RI lawmakers vote to decriminalize marijuana
PROVIDENCE, R.I.—Rhode Island lawmakers voted Tuesday to decriminalize the possession of an ounce or less of marijuana, replacing criminal fines and jail time with something more like a traffic ticket.
Under the legislation, adults caught with one ounce or less of marijuana would face a $150 civil fine. Police would confiscate the marijuana, but the incident would not appear on a person's criminal record.
Minors caught with pot would also have to complete a drug awareness program and community service.
Current law makes possession of small amounts of marijuana a misdemeanor. Violators face possible jail time and fines up to $500.
The House passed the bill 50-24 Tuesday evening. Minutes later, the Senate endorsed the legislation 28-6. The House and Senate must sign off on the other chamber's bill before the measure heads to Gov. Lincoln Chafee.
Chafee, an independent, has declined to say whether he would sign the legislation. He said he will review the bill once it reaches his office.
Supporters said passage of the bill would reflect growing public opposition to criminal penalties for recreational marijuana use. They argue that prosecuting marijuana users wastes time and money that could be diverted to more serious crimes, and that too many people are turned down for jobs or college financial aid because of a pot conviction.
"Society is changing. Times are changing," said Rep. Anastasia Williams, D-Providence. "It's not fair for a joint to ruin someone's life ... individuals should not be condemned for the rest of their lives."
But opponents argued that decriminalization could lead to more impaired drivers and greater substance abuse by teens. Several opponents also warned of a "slipperly slope" to legalization.
"Look at the precedent this is going to set for 15, 16, 17-year-old kids," said Rep. Joseph Trillo, R-Warwick. "No longer are they going to look at this as something they shouldn't do."
Fourteen states -- including neighboring Massachusetts and Connecticut -- have decriminalized the possession of limited amounts of marijuana, according to Robert Capecchi, a legislative analyst with the Washington D.C.-based Marijuana Policy Project. The rules vary from state to state, but Capecchi said they've all eliminated the threat of jail time for adults caught with pot for the first time.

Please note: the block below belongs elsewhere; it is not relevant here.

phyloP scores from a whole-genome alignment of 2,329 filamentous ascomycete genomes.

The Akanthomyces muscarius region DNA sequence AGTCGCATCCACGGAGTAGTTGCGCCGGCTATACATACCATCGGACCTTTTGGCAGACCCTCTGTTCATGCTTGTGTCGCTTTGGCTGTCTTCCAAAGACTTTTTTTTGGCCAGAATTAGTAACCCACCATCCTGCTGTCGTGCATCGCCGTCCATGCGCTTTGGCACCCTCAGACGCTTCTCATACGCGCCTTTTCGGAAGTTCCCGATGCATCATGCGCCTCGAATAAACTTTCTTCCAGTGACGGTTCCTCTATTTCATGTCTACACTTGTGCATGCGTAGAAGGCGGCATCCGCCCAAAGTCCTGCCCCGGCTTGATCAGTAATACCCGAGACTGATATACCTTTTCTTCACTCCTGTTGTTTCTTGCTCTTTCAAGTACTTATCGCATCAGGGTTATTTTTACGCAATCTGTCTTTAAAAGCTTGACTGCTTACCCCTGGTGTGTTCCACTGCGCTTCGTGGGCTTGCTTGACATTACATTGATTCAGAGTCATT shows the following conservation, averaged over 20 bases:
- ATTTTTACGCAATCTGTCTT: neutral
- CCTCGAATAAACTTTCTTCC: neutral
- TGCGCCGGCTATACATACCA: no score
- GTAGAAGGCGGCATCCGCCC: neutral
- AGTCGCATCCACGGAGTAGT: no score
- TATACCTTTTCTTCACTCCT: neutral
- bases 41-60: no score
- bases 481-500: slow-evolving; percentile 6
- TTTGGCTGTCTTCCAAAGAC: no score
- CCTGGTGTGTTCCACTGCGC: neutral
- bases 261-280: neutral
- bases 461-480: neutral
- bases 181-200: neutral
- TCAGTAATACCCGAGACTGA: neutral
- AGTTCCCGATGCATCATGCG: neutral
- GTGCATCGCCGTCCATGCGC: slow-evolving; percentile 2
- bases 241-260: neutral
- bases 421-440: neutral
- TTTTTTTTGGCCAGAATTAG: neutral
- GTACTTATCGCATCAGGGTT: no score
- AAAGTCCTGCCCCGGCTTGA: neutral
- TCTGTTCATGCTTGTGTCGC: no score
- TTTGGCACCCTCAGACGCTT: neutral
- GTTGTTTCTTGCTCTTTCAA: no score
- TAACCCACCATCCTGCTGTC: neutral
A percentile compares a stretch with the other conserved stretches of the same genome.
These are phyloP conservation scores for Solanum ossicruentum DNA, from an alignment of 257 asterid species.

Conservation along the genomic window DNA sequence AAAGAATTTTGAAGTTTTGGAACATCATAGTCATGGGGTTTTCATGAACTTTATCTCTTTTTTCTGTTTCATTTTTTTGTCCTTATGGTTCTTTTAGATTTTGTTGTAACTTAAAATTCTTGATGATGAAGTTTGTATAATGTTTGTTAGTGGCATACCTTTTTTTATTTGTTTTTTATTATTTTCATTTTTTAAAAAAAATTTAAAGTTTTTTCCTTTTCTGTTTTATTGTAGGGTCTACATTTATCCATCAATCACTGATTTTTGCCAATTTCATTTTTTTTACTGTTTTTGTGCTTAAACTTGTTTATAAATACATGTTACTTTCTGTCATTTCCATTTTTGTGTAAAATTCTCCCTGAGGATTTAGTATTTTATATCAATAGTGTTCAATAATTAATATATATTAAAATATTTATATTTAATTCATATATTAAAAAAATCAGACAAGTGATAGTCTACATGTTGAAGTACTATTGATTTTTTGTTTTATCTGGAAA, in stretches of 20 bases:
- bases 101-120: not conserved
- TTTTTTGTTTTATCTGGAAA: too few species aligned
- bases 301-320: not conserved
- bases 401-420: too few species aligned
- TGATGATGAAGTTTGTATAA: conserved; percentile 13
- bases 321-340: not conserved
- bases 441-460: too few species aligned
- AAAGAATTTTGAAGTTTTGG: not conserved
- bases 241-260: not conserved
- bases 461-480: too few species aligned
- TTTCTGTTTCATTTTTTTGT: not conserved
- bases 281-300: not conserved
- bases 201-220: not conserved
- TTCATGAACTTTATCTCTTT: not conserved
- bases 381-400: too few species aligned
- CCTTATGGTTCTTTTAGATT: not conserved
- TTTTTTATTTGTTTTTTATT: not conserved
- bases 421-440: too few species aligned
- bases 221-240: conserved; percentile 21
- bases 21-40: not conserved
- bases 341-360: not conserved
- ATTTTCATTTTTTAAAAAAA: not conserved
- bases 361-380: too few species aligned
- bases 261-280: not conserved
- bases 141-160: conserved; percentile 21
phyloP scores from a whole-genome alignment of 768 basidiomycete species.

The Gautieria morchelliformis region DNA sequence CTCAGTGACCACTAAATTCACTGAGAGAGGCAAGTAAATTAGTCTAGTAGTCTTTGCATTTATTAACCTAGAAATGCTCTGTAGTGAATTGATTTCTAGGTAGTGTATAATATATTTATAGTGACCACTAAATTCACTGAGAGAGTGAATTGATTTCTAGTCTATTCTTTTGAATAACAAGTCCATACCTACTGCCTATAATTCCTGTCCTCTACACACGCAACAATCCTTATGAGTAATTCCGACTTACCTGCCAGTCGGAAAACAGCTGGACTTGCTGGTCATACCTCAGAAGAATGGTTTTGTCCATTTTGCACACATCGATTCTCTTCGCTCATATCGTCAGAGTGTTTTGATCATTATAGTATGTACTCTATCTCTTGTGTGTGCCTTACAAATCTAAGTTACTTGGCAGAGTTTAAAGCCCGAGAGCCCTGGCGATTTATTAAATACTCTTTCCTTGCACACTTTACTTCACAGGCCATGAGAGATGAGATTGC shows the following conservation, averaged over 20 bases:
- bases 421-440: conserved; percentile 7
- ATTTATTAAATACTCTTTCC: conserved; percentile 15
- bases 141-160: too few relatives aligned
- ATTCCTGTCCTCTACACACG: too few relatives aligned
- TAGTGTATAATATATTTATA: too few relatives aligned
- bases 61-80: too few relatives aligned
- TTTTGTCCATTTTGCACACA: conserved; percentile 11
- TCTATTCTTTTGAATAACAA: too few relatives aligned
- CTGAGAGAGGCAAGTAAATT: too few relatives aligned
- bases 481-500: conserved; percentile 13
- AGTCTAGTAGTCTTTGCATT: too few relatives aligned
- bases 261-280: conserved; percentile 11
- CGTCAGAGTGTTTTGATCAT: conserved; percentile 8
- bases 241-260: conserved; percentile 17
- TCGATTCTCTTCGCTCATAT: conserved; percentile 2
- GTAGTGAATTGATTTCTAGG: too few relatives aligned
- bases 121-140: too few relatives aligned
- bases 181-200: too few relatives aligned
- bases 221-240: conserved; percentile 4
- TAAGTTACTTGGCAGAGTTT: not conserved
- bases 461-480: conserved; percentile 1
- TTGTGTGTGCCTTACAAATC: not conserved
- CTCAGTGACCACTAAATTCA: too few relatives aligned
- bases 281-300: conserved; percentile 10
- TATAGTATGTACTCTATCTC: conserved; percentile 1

"Marijuana possession shouldn't be a crime," Capecchi said. "People are finally starting to see through the reefer madness that has been spreading since the 1930s."
Under the Rhode Island legislation, a user caught with an ounce or less of marijuana three times within 18 months would face misdemeanor charges that bring the possibility of up to 30 days in jail and/or a $200 to $500 fine.
It would remain a crime to operate a motor vehicle under the influence of marijuana.
The legislation would not take effect until April 1, 2013.
Rhode Island already allows individuals with certain chronic health conditions to use small amounts of medicinal marijuana. Chafee has written to federal authorities seeking the reclassification of marijuana to acknowledge that it has medical value.
Warwick resident Catharine Leach said regular marijuana users like her shouldn't face the threat of arrest or the stigma of a drug conviction for using a substance that's less harmful than many legal drugs. The mother of two boys has testified in favor of decriminalizing marijuana in legislative hearings.
"We have to get rid of these bad laws," she told The Associated Press. "Decriminalization is such a harmless thing to do. We're not going to be opening the floodgates to stoners. "
But Kristen Westmoreland, a physician and program manager of a substance abuse prevention coalition in Barrington, said decriminalizing marijuana will send the wrong message to teens. Her group recently received a state grant to bolster efforts to reduce marijuana use.
"For youth, using marijuana the harm is even higher because their brains are still developing," she said. "And an ounce is an awful lot of marijuana. You can roll 30 joints with one ounce. This would be a big change."
During nearly two hours of discussion on the bill, House lawmakers debated the relative harms of marijuana and alcohol, and tried to estimate the number of joints that could be produced from an ounce of marijuana. One supporter of decriminalization initially guessed only three or four, while critics of the legislation insisted 20 to 30.
"Maybe some people roll them thinner," said Rep. Laurence Ehrhardt, R-North Kingstown.